For Christmas I would like an official Red Ryder carbine action two-hundred shot range model air rifle with a compass in the stock and this thing that tells time. Oh, no, that was on Ralphie’s wish list. Besides, I had a BB gun and a bow and arrow when I was a kid. It was fun to shoot at targets in the safety of my father’s backyard. But since I won’t even kill a spider, what’s the point?
What I want for Christmas is nothing material, for that goes against my Buddhist nature of simplicity and non-attachment. Admittedly, I do want to have a nutrition science-based cooking show where I can clarify nutrition concepts while demonstrating pertinent recipes and food facts, kind of like I do in my articles. This has been my goal for the past 22 years. Steadfastness is another Buddhist principle I practice daily.
While researching the various holiday festivities that occur during the months of December and January, I have found that there are many ways to celebrate the season depending on a person’s religious beliefs or family traditions. But what I like most is that food plays a big part in most celebrations. Whether its grandma’s recipe for chocolate chip cookies or Uncle Jim’s famous nog, food is the tie that binds.
Perhaps that is why I am drawn to Eastern religions, like Buddhism, that teach all religions are a path to enlightenment. There is no one perfect way. I take the same approach when exploring and teaching about nutrition. No one diet is perfect but all conscious decisions surrounding the selection, preparation and consumption of food are potential paths to better nutrition.
I think I have found something we can all agree upon—Celebratory food is fun!
However, once the Holidays have passed, we often find that calories linger. Those chocolate chip cookies were so good, what harm will one or two do? No harm, provided you can stop at one or two. At 110 calories per cookie, even half a dozen could be half a day’s worth of calories. Does this mean that we must deprive ourselves of these taste sensations? Absolutely not. What we should do is always strive for balance: everything in moderation.
To help you on your journey of balance, I offer two of my favorite recipes. One is a portion-controlled version of homemade chocolate chip cookies. The other is a belly-filling recipe for homemade vegetable soup.
All I really want for Christmas is for every one of you – no matter how you celebrate – to have a safe, happy, healthy holiday season.
A Single Serving of Homemade Chocolate Chip Cookies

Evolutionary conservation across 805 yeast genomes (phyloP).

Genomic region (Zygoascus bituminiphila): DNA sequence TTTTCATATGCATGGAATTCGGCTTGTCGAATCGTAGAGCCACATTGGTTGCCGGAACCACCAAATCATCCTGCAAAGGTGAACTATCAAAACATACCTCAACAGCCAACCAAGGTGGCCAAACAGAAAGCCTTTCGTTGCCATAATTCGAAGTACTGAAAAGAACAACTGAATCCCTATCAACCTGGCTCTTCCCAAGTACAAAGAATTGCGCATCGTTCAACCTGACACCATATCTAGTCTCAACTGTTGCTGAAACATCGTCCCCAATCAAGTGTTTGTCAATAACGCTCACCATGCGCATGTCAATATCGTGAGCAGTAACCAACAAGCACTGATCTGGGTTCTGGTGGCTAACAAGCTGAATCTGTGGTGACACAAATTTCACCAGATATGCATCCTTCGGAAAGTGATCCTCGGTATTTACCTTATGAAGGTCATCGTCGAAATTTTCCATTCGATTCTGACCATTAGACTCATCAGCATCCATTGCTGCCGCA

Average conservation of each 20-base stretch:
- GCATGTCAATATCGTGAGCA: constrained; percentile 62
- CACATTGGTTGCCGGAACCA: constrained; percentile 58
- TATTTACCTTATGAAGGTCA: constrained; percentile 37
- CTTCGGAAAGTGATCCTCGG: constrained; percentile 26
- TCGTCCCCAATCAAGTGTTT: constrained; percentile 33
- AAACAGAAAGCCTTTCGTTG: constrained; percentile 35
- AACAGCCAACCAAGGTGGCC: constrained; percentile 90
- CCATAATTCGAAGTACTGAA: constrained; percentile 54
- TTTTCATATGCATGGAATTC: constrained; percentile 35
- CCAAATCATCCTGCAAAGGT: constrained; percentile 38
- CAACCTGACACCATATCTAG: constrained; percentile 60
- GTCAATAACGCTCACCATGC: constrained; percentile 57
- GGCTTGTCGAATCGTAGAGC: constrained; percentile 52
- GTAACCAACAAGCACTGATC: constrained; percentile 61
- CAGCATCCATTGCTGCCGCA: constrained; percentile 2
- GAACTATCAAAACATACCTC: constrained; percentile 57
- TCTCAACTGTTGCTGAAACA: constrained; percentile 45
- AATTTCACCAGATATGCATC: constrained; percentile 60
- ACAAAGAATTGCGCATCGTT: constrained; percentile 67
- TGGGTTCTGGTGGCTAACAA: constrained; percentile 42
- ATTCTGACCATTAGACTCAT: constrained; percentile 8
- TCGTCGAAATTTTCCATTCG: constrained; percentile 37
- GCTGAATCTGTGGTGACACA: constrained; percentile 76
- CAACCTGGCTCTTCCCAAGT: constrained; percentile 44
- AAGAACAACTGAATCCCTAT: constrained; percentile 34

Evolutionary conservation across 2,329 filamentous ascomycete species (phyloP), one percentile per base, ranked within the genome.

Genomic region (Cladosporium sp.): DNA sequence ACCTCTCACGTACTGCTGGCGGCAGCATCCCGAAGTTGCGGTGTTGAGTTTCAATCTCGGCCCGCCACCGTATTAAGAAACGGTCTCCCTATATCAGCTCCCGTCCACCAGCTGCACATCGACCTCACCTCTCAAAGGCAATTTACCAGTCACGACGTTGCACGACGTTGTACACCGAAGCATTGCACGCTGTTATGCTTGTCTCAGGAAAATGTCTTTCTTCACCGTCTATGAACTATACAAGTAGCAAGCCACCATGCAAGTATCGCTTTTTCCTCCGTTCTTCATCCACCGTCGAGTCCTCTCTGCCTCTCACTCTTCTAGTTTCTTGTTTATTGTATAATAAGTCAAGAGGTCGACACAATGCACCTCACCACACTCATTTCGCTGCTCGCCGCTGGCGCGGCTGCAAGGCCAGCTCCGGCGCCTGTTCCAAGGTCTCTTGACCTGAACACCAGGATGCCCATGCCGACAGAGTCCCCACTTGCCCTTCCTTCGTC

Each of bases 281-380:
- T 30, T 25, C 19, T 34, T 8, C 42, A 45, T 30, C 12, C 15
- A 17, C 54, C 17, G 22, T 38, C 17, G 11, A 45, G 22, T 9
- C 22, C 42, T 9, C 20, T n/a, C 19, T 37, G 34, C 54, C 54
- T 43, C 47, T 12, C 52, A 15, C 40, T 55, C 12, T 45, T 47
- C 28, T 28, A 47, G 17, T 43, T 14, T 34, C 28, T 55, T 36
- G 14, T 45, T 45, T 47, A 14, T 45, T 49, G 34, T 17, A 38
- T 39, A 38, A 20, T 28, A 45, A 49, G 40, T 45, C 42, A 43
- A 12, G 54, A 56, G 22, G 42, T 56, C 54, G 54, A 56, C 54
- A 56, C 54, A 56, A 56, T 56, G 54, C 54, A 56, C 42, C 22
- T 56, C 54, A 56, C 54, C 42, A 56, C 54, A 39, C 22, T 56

Makes 4 small cookies for you to enjoy or share with a loved one.
Multiply ingredients by 16 to yield 64 cookies.
1 & 1/2 teaspoon Tahini (sesame paste)
1 teaspoon butter or soy margarine (vegetarian)
1 Tablespoon + 1 teaspoon Honey
1/4 teaspoon Vanilla
1/4 teaspoon Tamari (soy sauce)
2 Tablespoon + 1/2 teaspoon Whole Wheat Pastry Flour (or Bob’s Red Mill gluten free flour)
1/16th teaspoon Baking Soda (fill 1/8 teaspoon half way)
1/16th teaspoon Cinnamon
1 Tablespoon + 2 teaspoons Oats
1 & 1/2 teaspoon Walnuts, chopped
1 Tablespoon + 1 teaspoon Dark Chocolate or Carob Chips
Preheat oven to 325. In a small mixing bowl, mix Tahini & butter until well blended. Add Honey, Vanilla, & Tamari. In another mixing bowl, blend flour, baking soda, & cinnamon. Combine dry and wet ingredients in one bowl, then add oats, walnuts, & chocolate chips and mix well. Place four equal portions of dough onto a small oiled cookie sheet. Bake for 12 minutes. Remove from oven and cool for five minutes on a cooling rack. Place the cookies on a pretty little plate and garnish with sliced fresh fruit and serve with warm tea. Eat and enjoy! Per serving, 4 cookies: 220 Calories, 10g Fat, 28g Carbs, 4g Fiber, 6g Protein. Significant source of the B Vitamins as well as Iron, Selenium, Copper, Zinc, Magnesium, Manganese & Phosphorus.
64 ounces organic vegetable broth
5 medium size carrots, peeled and chopped into half moons (2 cups)
5 stalks celery, chopped (2 cups)
1/2 bunch flat leaf parsley, chopped
1 yellow onion, chopped (1 cup)
5 cloves garlic, minced (1/4 cup)
1/2 head green cabbage, chopped into 2 inch long pieces,
about 1/4 inch wide
15 ounce can chopped tomatoes
1 tablespoon fresh thyme or 1 teaspoon dry
2 bay leaves
2 tablespoons Tamari
Sea salt & pepper to taste
Pour a little broth into a heated, 1 gallon (128 ounces) pot. Sauté the onion then add the rest of the vegetables. Add tamari & herbs. Stir in tomatoes. Add the rest of the broth and simmer for 30 minutes. Two cups of soup: 100 calories. Add chicken or tofu plus 1 cup soba noodles or brown rice for an additional 200-230 calories.